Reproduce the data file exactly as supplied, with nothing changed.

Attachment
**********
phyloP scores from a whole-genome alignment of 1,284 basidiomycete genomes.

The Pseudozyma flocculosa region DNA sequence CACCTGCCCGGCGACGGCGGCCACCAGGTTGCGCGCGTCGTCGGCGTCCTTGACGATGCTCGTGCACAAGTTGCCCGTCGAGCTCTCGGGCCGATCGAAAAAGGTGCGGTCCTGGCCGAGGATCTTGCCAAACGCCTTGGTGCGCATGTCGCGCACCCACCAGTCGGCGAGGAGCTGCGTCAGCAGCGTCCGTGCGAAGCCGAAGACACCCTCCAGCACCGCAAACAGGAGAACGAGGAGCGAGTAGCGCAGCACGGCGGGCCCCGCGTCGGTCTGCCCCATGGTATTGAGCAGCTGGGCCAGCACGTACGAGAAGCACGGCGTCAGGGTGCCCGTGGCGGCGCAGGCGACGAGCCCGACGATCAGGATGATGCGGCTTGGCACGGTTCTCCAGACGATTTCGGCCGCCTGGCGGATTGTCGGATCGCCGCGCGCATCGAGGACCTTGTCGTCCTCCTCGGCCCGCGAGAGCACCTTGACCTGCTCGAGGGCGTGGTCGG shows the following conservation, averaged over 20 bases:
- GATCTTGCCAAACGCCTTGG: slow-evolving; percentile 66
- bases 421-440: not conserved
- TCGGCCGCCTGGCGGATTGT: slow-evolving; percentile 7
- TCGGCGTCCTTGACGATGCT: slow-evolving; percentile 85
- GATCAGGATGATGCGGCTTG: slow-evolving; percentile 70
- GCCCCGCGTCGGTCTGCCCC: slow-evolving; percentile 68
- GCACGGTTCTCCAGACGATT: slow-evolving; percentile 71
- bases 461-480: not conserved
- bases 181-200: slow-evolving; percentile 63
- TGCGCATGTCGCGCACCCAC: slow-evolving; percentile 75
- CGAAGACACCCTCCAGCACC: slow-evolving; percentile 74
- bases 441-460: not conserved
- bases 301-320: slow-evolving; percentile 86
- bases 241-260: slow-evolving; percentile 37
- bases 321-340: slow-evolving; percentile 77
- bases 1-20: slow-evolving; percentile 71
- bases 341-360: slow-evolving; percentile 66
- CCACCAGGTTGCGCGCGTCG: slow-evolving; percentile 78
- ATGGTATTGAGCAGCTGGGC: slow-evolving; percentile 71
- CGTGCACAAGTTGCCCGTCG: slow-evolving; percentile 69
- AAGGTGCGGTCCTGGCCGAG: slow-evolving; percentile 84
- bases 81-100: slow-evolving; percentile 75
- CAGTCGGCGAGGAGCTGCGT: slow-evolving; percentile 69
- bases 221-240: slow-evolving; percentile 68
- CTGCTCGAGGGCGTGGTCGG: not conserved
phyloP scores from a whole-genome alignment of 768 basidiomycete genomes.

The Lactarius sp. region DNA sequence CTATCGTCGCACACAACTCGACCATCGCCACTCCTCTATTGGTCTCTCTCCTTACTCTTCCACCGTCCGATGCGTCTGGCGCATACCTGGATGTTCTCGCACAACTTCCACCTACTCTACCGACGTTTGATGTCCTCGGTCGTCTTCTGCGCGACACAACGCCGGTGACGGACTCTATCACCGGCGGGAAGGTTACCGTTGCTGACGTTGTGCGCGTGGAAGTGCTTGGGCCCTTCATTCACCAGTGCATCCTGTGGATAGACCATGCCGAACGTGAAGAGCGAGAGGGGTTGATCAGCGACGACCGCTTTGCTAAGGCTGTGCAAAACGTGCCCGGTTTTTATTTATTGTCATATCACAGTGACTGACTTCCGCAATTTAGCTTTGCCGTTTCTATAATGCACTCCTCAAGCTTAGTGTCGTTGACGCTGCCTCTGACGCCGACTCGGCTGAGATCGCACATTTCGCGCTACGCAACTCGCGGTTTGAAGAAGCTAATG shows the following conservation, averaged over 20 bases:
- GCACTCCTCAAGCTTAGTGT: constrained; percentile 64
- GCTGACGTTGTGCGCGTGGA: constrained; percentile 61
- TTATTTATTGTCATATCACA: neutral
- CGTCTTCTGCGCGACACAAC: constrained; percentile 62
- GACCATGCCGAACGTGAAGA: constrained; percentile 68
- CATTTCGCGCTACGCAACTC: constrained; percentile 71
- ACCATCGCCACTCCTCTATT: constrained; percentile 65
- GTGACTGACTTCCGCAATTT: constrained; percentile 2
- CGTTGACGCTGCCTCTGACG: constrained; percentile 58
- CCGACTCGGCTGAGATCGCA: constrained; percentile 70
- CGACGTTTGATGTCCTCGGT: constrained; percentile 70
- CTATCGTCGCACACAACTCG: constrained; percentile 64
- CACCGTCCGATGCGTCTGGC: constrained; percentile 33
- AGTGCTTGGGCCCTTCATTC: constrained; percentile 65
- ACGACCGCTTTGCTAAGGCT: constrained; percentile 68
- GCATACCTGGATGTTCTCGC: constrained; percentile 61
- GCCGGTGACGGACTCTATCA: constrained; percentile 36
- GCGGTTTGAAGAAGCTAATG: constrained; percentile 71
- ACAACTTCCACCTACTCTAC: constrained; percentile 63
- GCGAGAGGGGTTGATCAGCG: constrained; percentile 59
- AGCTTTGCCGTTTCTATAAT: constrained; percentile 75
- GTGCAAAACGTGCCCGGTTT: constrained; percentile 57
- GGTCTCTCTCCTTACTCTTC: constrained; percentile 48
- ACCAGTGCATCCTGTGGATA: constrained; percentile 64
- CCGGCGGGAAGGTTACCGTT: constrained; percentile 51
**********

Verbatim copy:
phyloP scores from a whole-genome alignment of 1,284 basidiomycete genomes.

The Pseudozyma flocculosa region DNA sequence CACCTGCCCGGCGACGGCGGCCACCAGGTTGCGCGCGTCGTCGGCGTCCTTGACGATGCTCGTGCACAAGTTGCCCGTCGAGCTCTCGGGCCGATCGAAAAAGGTGCGGTCCTGGCCGAGGATCTTGCCAAACGCCTTGGTGCGCATGTCGCGCACCCACCAGTCGGCGAGGAGCTGCGTCAGCAGCGTCCGTGCGAAGCCGAAGACACCCTCCAGCACCGCAAACAGGAGAACGAGGAGCGAGTAGCGCAGCACGGCGGGCCCCGCGTCGGTCTGCCCCATGGTATTGAGCAGCTGGGCCAGCACGTACGAGAAGCACGGCGTCAGGGTGCCCGTGGCGGCGCAGGCGACGAGCCCGACGATCAGGATGATGCGGCTTGGCACGGTTCTCCAGACGATTTCGGCCGCCTGGCGGATTGTCGGATCGCCGCGCGCATCGAGGACCTTGTCGTCCTCCTCGGCCCGCGAGAGCACCTTGACCTGCTCGAGGGCGTGGTCGG shows the following conservation, averaged over 20 bases:
- GATCTTGCCAAACGCCTTGG: slow-evolving; percentile 66
- bases 421-440: not conserved
- TCGGCCGCCTGGCGGATTGT: slow-evolving; percentile 7
- TCGGCGTCCTTGACGATGCT: slow-evolving; percentile 85
- GATCAGGATGATGCGGCTTG: slow-evolving; percentile 70
- GCCCCGCGTCGGTCTGCCCC: slow-evolving; percentile 68
- GCACGGTTCTCCAGACGATT: slow-evolving; percentile 71
- bases 461-480: not conserved
- bases 181-200: slow-evolving; percentile 63
- TGCGCATGTCGCGCACCCAC: slow-evolving; percentile 75
- CGAAGACACCCTCCAGCACC: slow-evolving; percentile 74
- bases 441-460: not conserved
- bases 301-320: slow-evolving; percentile 86
- bases 241-260: slow-evolving; percentile 37
- bases 321-340: slow-evolving; percentile 77
- bases 1-20: slow-evolving; percentile 71
- bases 341-360: slow-evolving; percentile 66
- CCACCAGGTTGCGCGCGTCG: slow-evolving; percentile 78
- ATGGTATTGAGCAGCTGGGC: slow-evolving; percentile 71
- CGTGCACAAGTTGCCCGTCG: slow-evolving; percentile 69
- AAGGTGCGGTCCTGGCCGAG: slow-evolving; percentile 84
- bases 81-100: slow-evolving; percentile 75
- CAGTCGGCGAGGAGCTGCGT: slow-evolving; percentile 69
- bases 221-240: slow-evolving; percentile 68
- CTGCTCGAGGGCGTGGTCGG: not conserved
phyloP scores from a whole-genome alignment of 768 basidiomycete genomes.

The Lactarius sp. region DNA sequence CTATCGTCGCACACAACTCGACCATCGCCACTCCTCTATTGGTCTCTCTCCTTACTCTTCCACCGTCCGATGCGTCTGGCGCATACCTGGATGTTCTCGCACAACTTCCACCTACTCTACCGACGTTTGATGTCCTCGGTCGTCTTCTGCGCGACACAACGCCGGTGACGGACTCTATCACCGGCGGGAAGGTTACCGTTGCTGACGTTGTGCGCGTGGAAGTGCTTGGGCCCTTCATTCACCAGTGCATCCTGTGGATAGACCATGCCGAACGTGAAGAGCGAGAGGGGTTGATCAGCGACGACCGCTTTGCTAAGGCTGTGCAAAACGTGCCCGGTTTTTATTTATTGTCATATCACAGTGACTGACTTCCGCAATTTAGCTTTGCCGTTTCTATAATGCACTCCTCAAGCTTAGTGTCGTTGACGCTGCCTCTGACGCCGACTCGGCTGAGATCGCACATTTCGCGCTACGCAACTCGCGGTTTGAAGAAGCTAATG shows the following conservation, averaged over 20 bases:
- GCACTCCTCAAGCTTAGTGT: constrained; percentile 64
- GCTGACGTTGTGCGCGTGGA: constrained; percentile 61
- TTATTTATTGTCATATCACA: neutral
- CGTCTTCTGCGCGACACAAC: constrained; percentile 62
- GACCATGCCGAACGTGAAGA: constrained; percentile 68
- CATTTCGCGCTACGCAACTC: constrained; percentile 71
- ACCATCGCCACTCCTCTATT: constrained; percentile 65
- GTGACTGACTTCCGCAATTT: constrained; percentile 2
- CGTTGACGCTGCCTCTGACG: constrained; percentile 58
- CCGACTCGGCTGAGATCGCA: constrained; percentile 70
- CGACGTTTGATGTCCTCGGT: constrained; percentile 70
- CTATCGTCGCACACAACTCG: constrained; percentile 64
- CACCGTCCGATGCGTCTGGC: constrained; percentile 33
- AGTGCTTGGGCCCTTCATTC: constrained; percentile 65
- ACGACCGCTTTGCTAAGGCT: constrained; percentile 68
- GCATACCTGGATGTTCTCGC: constrained; percentile 61
- GCCGGTGACGGACTCTATCA: constrained; percentile 36
- GCGGTTTGAAGAAGCTAATG: constrained; percentile 71
- ACAACTTCCACCTACTCTAC: constrained; percentile 63
- GCGAGAGGGGTTGATCAGCG: constrained; percentile 59
- AGCTTTGCCGTTTCTATAAT: constrained; percentile 75
- GTGCAAAACGTGCCCGGTTT: constrained; percentile 57
- GGTCTCTCTCCTTACTCTTC: constrained; percentile 48
- ACCAGTGCATCCTGTGGATA: constrained; percentile 64
- CCGGCGGGAAGGTTACCGTT: constrained; percentile 51